Access Lists

Access Lists

In this article, you will learn about access lists commonly known as ACLs (Access Control Lists). We will cover IP based access lists, we have other types like MAC based ACLs, dynamic or reflexive ACLs but they are beyond the scope of this tutorial.

Access lists are used for 2 main functions:

  1. Filtering
  2. Classification
  1. Filtering: This is the technique used to allow or deny traffic. In ACLs, we use the keyword “permit” for allow and “deny” for disallow. We permit or deny some or all traffic to reach certain part of the network.
  2. Classification: This does not drops packets as filtering does, but it does classify the traffic and allows specific type of traffic.  Most commonly used in terms of VPN where we would want to encrypt certain traffic or some QoS configurations (Quality of Service). VPN-Tunnel

For example, see above picture, we want to encrypt traffic flowing from 192.168.1.0 /24 network but not the 172.16.1.0 /24 network.  This can be using access-list to select traffic and is known as Classification.

In Access-lists configuration, we use certain statements, which are read / processed or executed in a top-to-bottom approach.  For example:

An access-list looks like something below.

An-access-list

As per the top-down approach, and our example:

First the packet will try matching statement 10.
If statement 10 doesn’t match, then try to match statement 20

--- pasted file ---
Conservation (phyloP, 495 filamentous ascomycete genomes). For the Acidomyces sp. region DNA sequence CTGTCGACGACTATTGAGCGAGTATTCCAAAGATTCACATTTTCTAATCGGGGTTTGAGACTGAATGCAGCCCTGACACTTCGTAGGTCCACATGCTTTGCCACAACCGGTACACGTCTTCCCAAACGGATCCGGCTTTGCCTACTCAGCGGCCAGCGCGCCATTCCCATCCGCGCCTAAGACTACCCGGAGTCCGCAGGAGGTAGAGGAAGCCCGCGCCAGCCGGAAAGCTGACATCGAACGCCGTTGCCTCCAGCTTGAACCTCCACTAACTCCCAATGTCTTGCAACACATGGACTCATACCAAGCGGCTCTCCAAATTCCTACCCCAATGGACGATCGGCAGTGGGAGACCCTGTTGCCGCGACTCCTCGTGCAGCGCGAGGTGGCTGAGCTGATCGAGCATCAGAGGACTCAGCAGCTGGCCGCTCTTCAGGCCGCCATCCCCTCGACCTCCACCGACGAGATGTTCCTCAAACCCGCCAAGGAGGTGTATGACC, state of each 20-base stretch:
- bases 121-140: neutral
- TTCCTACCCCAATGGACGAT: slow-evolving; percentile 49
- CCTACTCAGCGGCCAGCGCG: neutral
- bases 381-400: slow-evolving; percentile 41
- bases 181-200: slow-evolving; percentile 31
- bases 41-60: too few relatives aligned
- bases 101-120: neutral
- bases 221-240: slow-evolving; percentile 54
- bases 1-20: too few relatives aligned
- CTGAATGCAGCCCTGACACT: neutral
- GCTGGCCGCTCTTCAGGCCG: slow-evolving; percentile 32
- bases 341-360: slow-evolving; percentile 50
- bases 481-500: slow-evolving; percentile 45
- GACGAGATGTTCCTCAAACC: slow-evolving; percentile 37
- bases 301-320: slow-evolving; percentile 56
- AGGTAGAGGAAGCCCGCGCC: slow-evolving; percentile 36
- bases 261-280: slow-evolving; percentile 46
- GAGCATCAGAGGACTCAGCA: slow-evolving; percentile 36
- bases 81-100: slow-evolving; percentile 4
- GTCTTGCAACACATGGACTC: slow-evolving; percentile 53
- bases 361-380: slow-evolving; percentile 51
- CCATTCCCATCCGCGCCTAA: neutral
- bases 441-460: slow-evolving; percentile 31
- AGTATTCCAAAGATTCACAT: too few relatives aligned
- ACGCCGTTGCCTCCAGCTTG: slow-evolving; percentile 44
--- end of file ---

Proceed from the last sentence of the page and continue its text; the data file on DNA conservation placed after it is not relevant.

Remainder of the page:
If statement 20 doesn’t match, then try to match statement 30
And if doesn’t match statement 30, then the packet is DROPPED.

If a match occurs then that statement is executed. Packets are usually permitted (forwarded) or denied (discarded).

NOTE:  If we get a successful match, then the next statements are not read i.e. if the packet matched the statement 10 criteria then statement 20 and 30 would not be checked.

There is one more statement in the access list which is not visible, it is deny any statement. That come at the bottom of every access-list and means if we did not explicitly permit something or use a permit statement, it will be dropped. If nothing matches it comes to the last line which is “deny any”. This line is present but cannot be seen. J.

We have 2 main types of ACLs:

  1. ard ACLs ( 1 to 99  OR  1300 to 1999)
  2. Extended ACLs ( 100 to 199  OR  2000 to 2699)

Standard Access-lists:  It can only check for the “Source IP addresses”.

Standard Access-lists:

Extended access-lists: This type of access-list gives some more options. We can check source IP, Destination IP address and match on Layer 4, TCP or UDP port numbers.

Extended-access-lists

Steps to create an access-list:

  1. Create an access-list globally and then assign it to an interface
  2. Can have only one ACL per interface, protocol and direction ( inbound or outbound)
  3. Have more specific statements at top of the access-list  because once statement matches the below statement are not processed ( Top-down approach)
  4. The ACL number determines whether is  a standard (1 -99)  or extended (100-199) access-list